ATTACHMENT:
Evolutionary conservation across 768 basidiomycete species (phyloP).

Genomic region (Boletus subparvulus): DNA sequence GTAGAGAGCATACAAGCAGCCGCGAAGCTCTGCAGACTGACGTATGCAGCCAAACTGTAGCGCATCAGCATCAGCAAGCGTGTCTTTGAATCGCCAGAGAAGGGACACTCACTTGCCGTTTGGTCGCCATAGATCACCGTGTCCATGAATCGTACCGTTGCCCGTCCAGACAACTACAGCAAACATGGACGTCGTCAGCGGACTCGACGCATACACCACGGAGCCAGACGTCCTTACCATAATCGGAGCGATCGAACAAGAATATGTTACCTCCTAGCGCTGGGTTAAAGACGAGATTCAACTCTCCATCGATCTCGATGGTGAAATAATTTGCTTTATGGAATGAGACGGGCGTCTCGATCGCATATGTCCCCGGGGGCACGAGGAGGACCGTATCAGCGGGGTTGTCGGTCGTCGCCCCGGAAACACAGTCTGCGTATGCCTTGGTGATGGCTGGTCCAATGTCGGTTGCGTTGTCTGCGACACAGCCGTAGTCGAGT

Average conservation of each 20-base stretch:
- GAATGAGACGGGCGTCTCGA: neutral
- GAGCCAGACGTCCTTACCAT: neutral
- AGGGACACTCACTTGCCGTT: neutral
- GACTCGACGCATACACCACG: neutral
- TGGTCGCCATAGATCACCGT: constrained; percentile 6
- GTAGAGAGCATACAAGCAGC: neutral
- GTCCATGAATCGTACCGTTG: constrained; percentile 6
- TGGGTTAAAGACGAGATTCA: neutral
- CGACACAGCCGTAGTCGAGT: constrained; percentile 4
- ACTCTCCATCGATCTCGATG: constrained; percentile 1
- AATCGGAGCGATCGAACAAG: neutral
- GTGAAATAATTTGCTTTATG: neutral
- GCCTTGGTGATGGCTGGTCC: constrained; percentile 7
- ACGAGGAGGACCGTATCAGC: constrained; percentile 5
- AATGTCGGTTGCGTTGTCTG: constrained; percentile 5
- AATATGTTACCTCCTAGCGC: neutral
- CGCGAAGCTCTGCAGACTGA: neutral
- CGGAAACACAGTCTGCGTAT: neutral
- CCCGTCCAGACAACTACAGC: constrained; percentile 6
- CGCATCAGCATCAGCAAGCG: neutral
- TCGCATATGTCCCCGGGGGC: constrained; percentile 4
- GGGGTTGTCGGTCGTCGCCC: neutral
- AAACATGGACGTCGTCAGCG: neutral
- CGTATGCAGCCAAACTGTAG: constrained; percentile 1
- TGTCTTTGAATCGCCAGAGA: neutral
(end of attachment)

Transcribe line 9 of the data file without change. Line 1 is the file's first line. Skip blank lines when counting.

- GTAGAGAGCATACAAGCAGC: neutral